Essentially what Utah is doing is pushing normal sexual interests into the closet where dysfunction will fester, pushing drinker’s into the basement where they become a subculture (oh yeah, I didn’t mention the proposed law that would allow cops to issue citations to persons who APPEAR drunk), and pretending that prescription drugs are OK to abuse because your bishop/doctor hooked you up. These laws are actually making things WORSE here, and we’ve got the stats to prove it.  That’s it, next election year I’m voting for people who make decisions based on FACTS instead of beliefs.  …give that a try for once.


On a side note, the New Kids on the Block just wrapped up a set on Jimmy Kimmel, and now they are being followed by self-proclaimed “whistle-blower” and ex-con, Kevin Trudeau.  WTF?!?!  We’re bringing THESE PEOPLE back?  This world is going to shit in a pioneer handcart.

Euthyphro for Parents

Posted in Atheism with tags , , on February 24, 2009 by theicidalmaniac

My kid said “Oh Shit,” today while playing with grandma.

I’m reminded of a line spoken by Ralphy in “A Christmas Story,” a line that will certainly be true for my daughter.  “Now, I had heard that word at least ten times a day from my old man. He worked in profanity the way other artists might work in oils or clay. It was his true medium; a master.”  But it is somewhat embarrassing when your child blurts it out at gramma.  I think it probably happened because she helped me fix the sink the other day, which reminds me of yet another quote from the same movie: “I have since heard of people under extreme duress speaking in strange tongues. I became conscious that a steady torrent of obscenities and swearing of all kinds was pouring out of me as I screamed.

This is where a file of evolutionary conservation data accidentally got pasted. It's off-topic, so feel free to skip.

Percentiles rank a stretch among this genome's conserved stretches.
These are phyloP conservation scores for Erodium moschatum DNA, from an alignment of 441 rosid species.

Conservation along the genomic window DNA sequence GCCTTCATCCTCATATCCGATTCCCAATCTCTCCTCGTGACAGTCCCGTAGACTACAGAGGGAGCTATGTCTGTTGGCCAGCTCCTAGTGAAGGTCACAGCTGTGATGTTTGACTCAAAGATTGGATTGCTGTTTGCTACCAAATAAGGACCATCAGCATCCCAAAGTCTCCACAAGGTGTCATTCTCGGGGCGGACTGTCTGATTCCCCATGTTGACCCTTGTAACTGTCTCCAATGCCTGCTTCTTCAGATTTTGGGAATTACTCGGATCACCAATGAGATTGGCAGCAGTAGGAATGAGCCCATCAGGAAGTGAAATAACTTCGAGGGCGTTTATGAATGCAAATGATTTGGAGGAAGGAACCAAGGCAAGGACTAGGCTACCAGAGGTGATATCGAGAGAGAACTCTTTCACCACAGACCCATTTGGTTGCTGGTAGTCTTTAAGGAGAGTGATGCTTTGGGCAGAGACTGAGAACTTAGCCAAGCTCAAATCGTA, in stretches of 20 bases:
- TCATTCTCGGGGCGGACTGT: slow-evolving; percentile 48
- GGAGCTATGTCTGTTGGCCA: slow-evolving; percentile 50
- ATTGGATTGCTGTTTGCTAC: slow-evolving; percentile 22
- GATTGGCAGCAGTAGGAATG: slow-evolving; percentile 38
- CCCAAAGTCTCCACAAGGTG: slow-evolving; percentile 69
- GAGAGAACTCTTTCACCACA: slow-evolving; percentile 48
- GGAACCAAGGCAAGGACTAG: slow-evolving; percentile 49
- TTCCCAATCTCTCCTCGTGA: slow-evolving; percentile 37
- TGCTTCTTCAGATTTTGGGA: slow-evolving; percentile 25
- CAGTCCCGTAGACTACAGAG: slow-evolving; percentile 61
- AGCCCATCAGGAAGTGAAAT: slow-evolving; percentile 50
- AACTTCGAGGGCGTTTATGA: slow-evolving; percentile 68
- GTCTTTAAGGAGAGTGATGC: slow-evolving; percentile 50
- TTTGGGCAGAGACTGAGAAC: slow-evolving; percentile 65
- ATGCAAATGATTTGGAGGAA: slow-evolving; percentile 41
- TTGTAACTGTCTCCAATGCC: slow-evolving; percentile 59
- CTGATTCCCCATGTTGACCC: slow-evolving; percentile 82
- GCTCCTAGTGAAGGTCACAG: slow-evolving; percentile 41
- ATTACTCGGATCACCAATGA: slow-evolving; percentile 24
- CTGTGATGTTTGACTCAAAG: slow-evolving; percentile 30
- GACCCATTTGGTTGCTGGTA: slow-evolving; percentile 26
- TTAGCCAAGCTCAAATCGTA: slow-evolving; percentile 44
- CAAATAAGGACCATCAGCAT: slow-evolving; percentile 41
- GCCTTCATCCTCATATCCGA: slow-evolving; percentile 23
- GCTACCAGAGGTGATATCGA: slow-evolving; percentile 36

Well, that’s an exaggeration, but only a slight one.  I sat down with my daughter and apologized for what I said and told her that Daddy shouldn’t have said those words, and neither should she.  Her mother suggested, “Daddy needs to go on time out.

I don’t go on time outs, but this got me thinking.  SHOULD I tell her that it is bad for me to say swear words?  Should I let her believe that time-outs apply to her parents?  I am reminded of Plato’s Euthyphro dilemma:

“Is the pious loved by the gods because it is pious? Or is it pious because it is loved by the gods?”

In other words is a commandment good, in terms of cosmic justice, because a deity commands it to be done, or does the deity command it to be done because it is good?  If a deity commands something because it is good, then its goodness is independent of that deity; in essence it is a law that transcends the deity, or is supreme to the deity.  On the other hand, if it is only good for the mere fact that a deity commands it, then ANYTHING COULD BE GOOD, if only the deity would say so.  In other words there is nothing inherently WRONG with any actions; an action only becomes good or evil when a god arbitrarily assigns that value to it.

If I tell my daughter that I should not swear, and, in order to uphold the order of justice that we are attempting to impose upon her, I must then go on a time out, then those things that should be done and those that should not be done do not come from me at all.  If I let her see this, does that not make me her peer in some way?  Does that not bring me to her level, and thus I lose my authority over her in her eyes?  And what right would I then have to impose a punishment upon her?